Trinny And Susannah Undress, ITV1

by | Jun 5, 2007 | All, Reviews

Did we like it?

A little bit more individuality is erased from existence as the two plastic automatons drill their sartorial philosophies into weak, psychologically-damaged people the pair hope to cure of all their ills with a new shirt and tie and a flattering bra.

What was good about it?

• Sue and Scott Mills undeniably look much better, on a superficial level at least, after a couple of weeks being brainwashed by Trinny and Susannah. But the central conceit of the programme is hugely flawed – that confidence, elegance and optimism can be instilled by a trip to a clothes shop.

What was bad about it?

• The bedrock of the ideology that underpinned the whole show was one of scorn for Sue and Scott, something which was intensified when the couple had been converted to believing that clothes were the root of all happiness. At the start, the observations were mildly spiteful. “Sue works as a police community support officer,” the narrator informed us as she strode along a street in her police uniform, before sneering, “Fashionistas need not apply.” Later on the comments became more caustic with: “Have Sue and Scott been rescued from the fashion gutter?”, “Sue’s rebirth into womanhood is complete” and “Trinny and Susannah have taken two thirtysomethings devoid of style and transformed them into sharp-looking individuals”.

• The root of Sue’s lack of confidence lay in a comment her father had made when she was a child when he called her “fat and ugly”. When Trinny drew this confession out of Sue, Sue started to weep and Trinny’s aspirations of morphing a coercive clothes show into a ‘life-coaching’ clinic were dashed on the rocks of her own indifference as all she could do was whisper a series of “OK”s, which were about as soothing as a chainsaw.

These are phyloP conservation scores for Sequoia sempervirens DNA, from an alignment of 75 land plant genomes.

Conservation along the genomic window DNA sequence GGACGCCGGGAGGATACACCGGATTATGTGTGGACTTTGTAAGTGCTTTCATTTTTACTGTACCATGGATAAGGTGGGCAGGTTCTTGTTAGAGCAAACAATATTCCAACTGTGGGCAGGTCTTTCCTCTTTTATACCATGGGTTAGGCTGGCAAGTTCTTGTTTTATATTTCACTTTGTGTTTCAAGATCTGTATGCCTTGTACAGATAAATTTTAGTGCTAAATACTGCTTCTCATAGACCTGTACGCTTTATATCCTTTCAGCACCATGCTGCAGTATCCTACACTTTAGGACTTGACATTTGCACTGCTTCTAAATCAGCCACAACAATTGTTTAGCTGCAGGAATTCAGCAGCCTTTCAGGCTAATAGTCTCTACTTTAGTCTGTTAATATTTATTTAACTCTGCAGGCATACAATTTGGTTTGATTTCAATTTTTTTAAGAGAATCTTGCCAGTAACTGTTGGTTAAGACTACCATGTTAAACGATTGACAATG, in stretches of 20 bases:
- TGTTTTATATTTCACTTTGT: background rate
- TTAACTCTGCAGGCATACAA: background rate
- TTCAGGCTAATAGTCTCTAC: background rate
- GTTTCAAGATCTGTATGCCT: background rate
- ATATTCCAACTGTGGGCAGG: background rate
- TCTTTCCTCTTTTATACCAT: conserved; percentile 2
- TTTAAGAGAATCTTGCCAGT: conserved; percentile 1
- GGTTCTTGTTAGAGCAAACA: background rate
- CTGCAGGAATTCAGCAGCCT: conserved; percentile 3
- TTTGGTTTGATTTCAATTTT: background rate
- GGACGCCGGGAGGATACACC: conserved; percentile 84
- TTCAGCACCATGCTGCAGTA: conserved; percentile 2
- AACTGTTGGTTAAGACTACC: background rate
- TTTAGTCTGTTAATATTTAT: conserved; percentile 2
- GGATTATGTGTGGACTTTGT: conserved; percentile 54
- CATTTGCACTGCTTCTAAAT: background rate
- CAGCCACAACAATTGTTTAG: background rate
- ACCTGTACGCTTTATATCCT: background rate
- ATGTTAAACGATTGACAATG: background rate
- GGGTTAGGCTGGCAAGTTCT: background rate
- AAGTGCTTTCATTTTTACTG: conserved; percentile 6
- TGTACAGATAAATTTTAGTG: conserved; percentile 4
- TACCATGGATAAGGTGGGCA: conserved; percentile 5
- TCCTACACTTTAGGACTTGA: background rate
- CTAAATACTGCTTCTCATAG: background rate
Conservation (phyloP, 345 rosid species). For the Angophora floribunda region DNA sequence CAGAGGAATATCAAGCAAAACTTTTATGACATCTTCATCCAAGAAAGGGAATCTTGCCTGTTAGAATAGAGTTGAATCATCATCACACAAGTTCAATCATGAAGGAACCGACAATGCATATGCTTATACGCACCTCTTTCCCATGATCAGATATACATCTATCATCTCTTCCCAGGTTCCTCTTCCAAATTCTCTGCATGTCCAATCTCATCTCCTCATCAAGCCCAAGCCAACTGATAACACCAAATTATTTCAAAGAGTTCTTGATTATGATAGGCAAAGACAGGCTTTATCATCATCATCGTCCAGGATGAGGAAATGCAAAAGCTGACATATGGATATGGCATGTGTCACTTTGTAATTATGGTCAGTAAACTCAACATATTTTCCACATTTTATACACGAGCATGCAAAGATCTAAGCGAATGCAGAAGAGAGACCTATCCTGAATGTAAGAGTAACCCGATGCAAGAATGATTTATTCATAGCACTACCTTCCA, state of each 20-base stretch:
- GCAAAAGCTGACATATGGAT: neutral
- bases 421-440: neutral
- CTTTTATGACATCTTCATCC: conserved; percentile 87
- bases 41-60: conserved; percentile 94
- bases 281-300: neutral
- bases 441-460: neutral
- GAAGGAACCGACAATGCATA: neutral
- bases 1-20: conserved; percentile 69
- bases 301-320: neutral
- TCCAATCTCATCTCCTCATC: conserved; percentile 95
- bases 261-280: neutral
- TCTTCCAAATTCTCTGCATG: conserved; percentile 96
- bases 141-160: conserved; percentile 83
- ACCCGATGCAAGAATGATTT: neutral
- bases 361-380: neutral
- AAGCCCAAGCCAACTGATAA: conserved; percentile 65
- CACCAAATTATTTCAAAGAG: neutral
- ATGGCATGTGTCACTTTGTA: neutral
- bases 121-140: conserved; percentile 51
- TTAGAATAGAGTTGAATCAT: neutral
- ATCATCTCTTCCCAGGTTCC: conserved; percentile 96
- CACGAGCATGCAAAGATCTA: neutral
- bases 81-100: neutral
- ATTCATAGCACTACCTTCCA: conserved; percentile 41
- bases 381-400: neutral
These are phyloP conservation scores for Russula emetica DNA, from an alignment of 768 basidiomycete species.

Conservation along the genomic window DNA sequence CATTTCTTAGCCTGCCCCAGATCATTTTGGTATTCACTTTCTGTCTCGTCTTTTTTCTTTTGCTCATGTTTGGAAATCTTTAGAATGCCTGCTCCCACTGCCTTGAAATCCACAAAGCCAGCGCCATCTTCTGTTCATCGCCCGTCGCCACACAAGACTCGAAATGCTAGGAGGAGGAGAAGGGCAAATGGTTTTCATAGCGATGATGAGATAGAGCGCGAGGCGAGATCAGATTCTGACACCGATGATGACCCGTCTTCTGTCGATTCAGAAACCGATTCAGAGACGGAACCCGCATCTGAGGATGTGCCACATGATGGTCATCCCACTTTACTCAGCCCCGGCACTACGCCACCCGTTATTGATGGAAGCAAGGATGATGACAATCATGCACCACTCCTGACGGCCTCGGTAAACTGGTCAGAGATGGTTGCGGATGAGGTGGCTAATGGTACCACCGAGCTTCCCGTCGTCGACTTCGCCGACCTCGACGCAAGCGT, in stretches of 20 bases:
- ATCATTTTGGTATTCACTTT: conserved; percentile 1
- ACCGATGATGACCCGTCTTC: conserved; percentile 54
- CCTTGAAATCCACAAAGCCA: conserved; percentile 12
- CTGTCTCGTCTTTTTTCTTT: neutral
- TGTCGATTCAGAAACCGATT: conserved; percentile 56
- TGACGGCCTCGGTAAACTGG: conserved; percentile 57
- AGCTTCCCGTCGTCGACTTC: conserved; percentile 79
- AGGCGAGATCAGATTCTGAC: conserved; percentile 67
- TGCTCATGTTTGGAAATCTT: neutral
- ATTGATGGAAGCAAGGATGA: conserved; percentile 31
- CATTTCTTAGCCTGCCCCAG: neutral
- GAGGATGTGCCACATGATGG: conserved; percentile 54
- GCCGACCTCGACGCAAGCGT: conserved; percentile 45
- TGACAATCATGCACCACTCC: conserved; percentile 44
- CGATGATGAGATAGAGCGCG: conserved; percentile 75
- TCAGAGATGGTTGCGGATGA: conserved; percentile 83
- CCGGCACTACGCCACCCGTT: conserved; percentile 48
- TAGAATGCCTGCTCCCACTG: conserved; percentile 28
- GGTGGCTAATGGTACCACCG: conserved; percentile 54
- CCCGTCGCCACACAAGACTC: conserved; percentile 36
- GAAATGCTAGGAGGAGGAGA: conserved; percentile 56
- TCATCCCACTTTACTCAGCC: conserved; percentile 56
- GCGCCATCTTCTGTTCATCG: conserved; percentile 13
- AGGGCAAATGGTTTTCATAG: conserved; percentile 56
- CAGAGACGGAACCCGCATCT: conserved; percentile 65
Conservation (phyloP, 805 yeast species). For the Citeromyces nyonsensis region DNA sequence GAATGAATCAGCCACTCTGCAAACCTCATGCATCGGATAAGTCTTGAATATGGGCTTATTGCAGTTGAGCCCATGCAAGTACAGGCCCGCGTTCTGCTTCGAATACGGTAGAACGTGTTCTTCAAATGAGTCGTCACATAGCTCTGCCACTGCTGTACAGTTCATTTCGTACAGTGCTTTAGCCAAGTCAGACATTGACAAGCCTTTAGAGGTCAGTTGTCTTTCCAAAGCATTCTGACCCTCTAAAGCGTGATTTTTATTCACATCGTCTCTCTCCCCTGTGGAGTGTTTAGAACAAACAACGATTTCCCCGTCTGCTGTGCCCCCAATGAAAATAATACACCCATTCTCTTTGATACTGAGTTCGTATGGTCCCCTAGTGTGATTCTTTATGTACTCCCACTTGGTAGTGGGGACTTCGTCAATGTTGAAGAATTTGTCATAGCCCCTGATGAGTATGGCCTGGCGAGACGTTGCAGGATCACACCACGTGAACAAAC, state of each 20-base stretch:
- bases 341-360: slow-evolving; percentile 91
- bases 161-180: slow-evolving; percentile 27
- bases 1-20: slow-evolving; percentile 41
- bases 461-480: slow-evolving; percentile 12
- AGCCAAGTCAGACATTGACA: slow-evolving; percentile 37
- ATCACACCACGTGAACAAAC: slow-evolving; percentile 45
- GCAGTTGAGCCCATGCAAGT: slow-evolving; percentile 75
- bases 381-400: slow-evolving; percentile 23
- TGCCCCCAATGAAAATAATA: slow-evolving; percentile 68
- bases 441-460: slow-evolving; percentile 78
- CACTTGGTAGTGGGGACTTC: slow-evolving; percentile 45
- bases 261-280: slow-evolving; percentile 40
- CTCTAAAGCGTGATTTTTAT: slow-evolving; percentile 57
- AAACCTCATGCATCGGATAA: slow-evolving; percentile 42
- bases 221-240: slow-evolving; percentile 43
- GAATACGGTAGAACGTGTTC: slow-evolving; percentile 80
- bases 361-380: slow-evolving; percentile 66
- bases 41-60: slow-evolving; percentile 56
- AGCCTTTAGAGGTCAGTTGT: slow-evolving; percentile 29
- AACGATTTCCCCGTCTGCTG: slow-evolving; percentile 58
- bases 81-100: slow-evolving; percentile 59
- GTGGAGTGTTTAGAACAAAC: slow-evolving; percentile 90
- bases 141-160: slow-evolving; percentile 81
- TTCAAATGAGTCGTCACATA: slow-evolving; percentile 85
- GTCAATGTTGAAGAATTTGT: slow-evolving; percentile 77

• At the meal attended by Sue and Scott’s friends and family, Susannah attempted to confirm her surface analysis of their troubles with a leading question. “Do you think the way they have been dressing is affecting their social life?”

• In the Naked Truth section of the show where Sue and Scott undressed behind a screen, Susannah and Trinny looked on with the squeamish revulsion of schoolgirls forced to watch an autopsy on a goat.

• To boost their relationship, Sue and Scott were sent on a break to Rome. Susannah said to Scott: “You’re in one of the most romantic cities in the world – so there’s no excuse for no canoodling, no loving.” Always one to perpetuate a stereotype, Susannah, not satisfied with making Sue and Scott look exactly like any other 36-year-old couple, she tried to compel them to act as everyone else strives to do in Rome, yet the apparent romanticism of the place is nothing other than a marketing ploy built on people’s delusions of Roman Holiday from more than half a century ago.

Luke Knowles

Luke Knowles


Editor of the website and host of the podcast. A general TV obsessive. I've been running the site since 2008 and you can usually find me in front of the TV. My Favourite show of all time is Breaking Bad with Cracker coming a close second. I feel so passionately that television can change the world and I'm doing my little bit by running this site. You're Welcome!


Follow us:

Our Latest Posts:

351: 2022: The year so far.

351: 2022: The year so far.

Luke joins Matt to look at the first seven months of the year including discussions on Sherwood, Barry and The Responder. Listen to "# 351: 2022: The mid-year report"...

Borgen proves TV revivals can work.

Borgen proves TV revivals can work.

Borgen is the best political series on television. It's not an area television drama dabbles in that often. There's the original House of Cards and the Netflix version...


Submit a Comment